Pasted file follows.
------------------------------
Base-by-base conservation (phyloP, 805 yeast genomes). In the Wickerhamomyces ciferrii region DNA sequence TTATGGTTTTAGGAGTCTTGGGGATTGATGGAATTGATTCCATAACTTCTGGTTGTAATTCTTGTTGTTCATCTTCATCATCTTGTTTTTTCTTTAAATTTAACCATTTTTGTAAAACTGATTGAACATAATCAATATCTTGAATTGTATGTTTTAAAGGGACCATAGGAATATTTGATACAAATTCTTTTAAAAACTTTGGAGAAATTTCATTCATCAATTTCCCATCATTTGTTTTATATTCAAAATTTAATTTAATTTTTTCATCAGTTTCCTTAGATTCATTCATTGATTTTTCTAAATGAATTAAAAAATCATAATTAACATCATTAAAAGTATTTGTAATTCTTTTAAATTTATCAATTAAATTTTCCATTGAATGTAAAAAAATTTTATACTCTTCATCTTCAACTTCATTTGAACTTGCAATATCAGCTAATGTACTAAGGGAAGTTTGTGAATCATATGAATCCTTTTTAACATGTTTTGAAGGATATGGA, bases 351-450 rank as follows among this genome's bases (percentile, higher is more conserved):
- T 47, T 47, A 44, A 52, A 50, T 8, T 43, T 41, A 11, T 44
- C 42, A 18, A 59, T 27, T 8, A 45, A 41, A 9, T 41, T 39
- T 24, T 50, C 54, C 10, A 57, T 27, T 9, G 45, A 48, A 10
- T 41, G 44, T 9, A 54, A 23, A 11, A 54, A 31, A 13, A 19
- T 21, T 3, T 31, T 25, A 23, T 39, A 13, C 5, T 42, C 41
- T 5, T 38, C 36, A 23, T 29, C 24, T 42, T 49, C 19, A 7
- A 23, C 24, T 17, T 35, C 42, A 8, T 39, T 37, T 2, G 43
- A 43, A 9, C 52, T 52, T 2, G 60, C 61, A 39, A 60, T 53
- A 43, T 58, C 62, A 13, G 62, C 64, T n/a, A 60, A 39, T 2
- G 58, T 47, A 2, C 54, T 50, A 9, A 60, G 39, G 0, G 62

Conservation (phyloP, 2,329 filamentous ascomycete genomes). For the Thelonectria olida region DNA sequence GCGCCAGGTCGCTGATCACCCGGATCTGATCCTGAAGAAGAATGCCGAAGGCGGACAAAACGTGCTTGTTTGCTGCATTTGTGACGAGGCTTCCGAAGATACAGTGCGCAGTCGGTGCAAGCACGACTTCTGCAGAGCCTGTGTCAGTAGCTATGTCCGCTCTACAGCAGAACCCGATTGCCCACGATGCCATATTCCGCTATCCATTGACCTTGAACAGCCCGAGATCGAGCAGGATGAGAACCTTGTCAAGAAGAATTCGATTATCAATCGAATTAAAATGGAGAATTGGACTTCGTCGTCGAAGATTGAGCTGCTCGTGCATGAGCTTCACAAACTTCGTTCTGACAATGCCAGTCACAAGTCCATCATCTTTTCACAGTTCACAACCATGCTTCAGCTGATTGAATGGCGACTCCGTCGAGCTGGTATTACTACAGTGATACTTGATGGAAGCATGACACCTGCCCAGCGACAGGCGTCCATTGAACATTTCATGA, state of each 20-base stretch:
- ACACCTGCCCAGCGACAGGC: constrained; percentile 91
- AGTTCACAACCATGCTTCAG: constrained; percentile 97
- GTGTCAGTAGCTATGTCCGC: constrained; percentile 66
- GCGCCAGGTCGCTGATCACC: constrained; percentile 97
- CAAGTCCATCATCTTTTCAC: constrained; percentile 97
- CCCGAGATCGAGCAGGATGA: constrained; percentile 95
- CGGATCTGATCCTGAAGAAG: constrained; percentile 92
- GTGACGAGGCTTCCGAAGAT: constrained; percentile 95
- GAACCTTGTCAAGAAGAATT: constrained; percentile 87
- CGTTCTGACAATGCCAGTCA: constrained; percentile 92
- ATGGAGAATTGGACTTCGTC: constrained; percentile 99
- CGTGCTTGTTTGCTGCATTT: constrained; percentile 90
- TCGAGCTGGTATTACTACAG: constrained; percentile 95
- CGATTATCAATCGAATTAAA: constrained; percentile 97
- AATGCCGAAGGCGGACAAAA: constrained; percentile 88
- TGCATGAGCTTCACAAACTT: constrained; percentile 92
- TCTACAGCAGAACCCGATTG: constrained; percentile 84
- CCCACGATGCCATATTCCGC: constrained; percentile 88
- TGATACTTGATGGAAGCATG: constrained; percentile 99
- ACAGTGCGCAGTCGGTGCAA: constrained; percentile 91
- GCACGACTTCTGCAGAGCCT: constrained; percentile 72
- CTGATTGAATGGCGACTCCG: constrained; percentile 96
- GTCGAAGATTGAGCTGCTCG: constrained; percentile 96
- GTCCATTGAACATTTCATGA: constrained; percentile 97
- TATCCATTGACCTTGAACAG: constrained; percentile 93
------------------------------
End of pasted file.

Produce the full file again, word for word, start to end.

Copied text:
Base-by-base conservation (phyloP, 805 yeast genomes). In the Wickerhamomyces ciferrii region DNA sequence TTATGGTTTTAGGAGTCTTGGGGATTGATGGAATTGATTCCATAACTTCTGGTTGTAATTCTTGTTGTTCATCTTCATCATCTTGTTTTTTCTTTAAATTTAACCATTTTTGTAAAACTGATTGAACATAATCAATATCTTGAATTGTATGTTTTAAAGGGACCATAGGAATATTTGATACAAATTCTTTTAAAAACTTTGGAGAAATTTCATTCATCAATTTCCCATCATTTGTTTTATATTCAAAATTTAATTTAATTTTTTCATCAGTTTCCTTAGATTCATTCATTGATTTTTCTAAATGAATTAAAAAATCATAATTAACATCATTAAAAGTATTTGTAATTCTTTTAAATTTATCAATTAAATTTTCCATTGAATGTAAAAAAATTTTATACTCTTCATCTTCAACTTCATTTGAACTTGCAATATCAGCTAATGTACTAAGGGAAGTTTGTGAATCATATGAATCCTTTTTAACATGTTTTGAAGGATATGGA, bases 351-450 rank as follows among this genome's bases (percentile, higher is more conserved):
- T 47, T 47, A 44, A 52, A 50, T 8, T 43, T 41, A 11, T 44
- C 42, A 18, A 59, T 27, T 8, A 45, A 41, A 9, T 41, T 39
- T 24, T 50, C 54, C 10, A 57, T 27, T 9, G 45, A 48, A 10
- T 41, G 44, T 9, A 54, A 23, A 11, A 54, A 31, A 13, A 19
- T 21, T 3, T 31, T 25, A 23, T 39, A 13, C 5, T 42, C 41
- T 5, T 38, C 36, A 23, T 29, C 24, T 42, T 49, C 19, A 7
- A 23, C 24, T 17, T 35, C 42, A 8, T 39, T 37, T 2, G 43
- A 43, A 9, C 52, T 52, T 2, G 60, C 61, A 39, A 60, T 53
- A 43, T 58, C 62, A 13, G 62, C 64, T n/a, A 60, A 39, T 2
- G 58, T 47, A 2, C 54, T 50, A 9, A 60, G 39, G 0, G 62

Conservation (phyloP, 2,329 filamentous ascomycete genomes). For the Thelonectria olida region DNA sequence GCGCCAGGTCGCTGATCACCCGGATCTGATCCTGAAGAAGAATGCCGAAGGCGGACAAAACGTGCTTGTTTGCTGCATTTGTGACGAGGCTTCCGAAGATACAGTGCGCAGTCGGTGCAAGCACGACTTCTGCAGAGCCTGTGTCAGTAGCTATGTCCGCTCTACAGCAGAACCCGATTGCCCACGATGCCATATTCCGCTATCCATTGACCTTGAACAGCCCGAGATCGAGCAGGATGAGAACCTTGTCAAGAAGAATTCGATTATCAATCGAATTAAAATGGAGAATTGGACTTCGTCGTCGAAGATTGAGCTGCTCGTGCATGAGCTTCACAAACTTCGTTCTGACAATGCCAGTCACAAGTCCATCATCTTTTCACAGTTCACAACCATGCTTCAGCTGATTGAATGGCGACTCCGTCGAGCTGGTATTACTACAGTGATACTTGATGGAAGCATGACACCTGCCCAGCGACAGGCGTCCATTGAACATTTCATGA, state of each 20-base stretch:
- ACACCTGCCCAGCGACAGGC: constrained; percentile 91
- AGTTCACAACCATGCTTCAG: constrained; percentile 97
- GTGTCAGTAGCTATGTCCGC: constrained; percentile 66
- GCGCCAGGTCGCTGATCACC: constrained; percentile 97
- CAAGTCCATCATCTTTTCAC: constrained; percentile 97
- CCCGAGATCGAGCAGGATGA: constrained; percentile 95
- CGGATCTGATCCTGAAGAAG: constrained; percentile 92
- GTGACGAGGCTTCCGAAGAT: constrained; percentile 95
- GAACCTTGTCAAGAAGAATT: constrained; percentile 87
- CGTTCTGACAATGCCAGTCA: constrained; percentile 92
- ATGGAGAATTGGACTTCGTC: constrained; percentile 99
- CGTGCTTGTTTGCTGCATTT: constrained; percentile 90
- TCGAGCTGGTATTACTACAG: constrained; percentile 95
- CGATTATCAATCGAATTAAA: constrained; percentile 97
- AATGCCGAAGGCGGACAAAA: constrained; percentile 88
- TGCATGAGCTTCACAAACTT: constrained; percentile 92
- TCTACAGCAGAACCCGATTG: constrained; percentile 84
- CCCACGATGCCATATTCCGC: constrained; percentile 88
- TGATACTTGATGGAAGCATG: constrained; percentile 99
- ACAGTGCGCAGTCGGTGCAA: constrained; percentile 91
- GCACGACTTCTGCAGAGCCT: constrained; percentile 72
- CTGATTGAATGGCGACTCCG: constrained; percentile 96
- GTCGAAGATTGAGCTGCTCG: constrained; percentile 96
- GTCCATTGAACATTTCATGA: constrained; percentile 97
- TATCCATTGACCTTGAACAG: constrained; percentile 93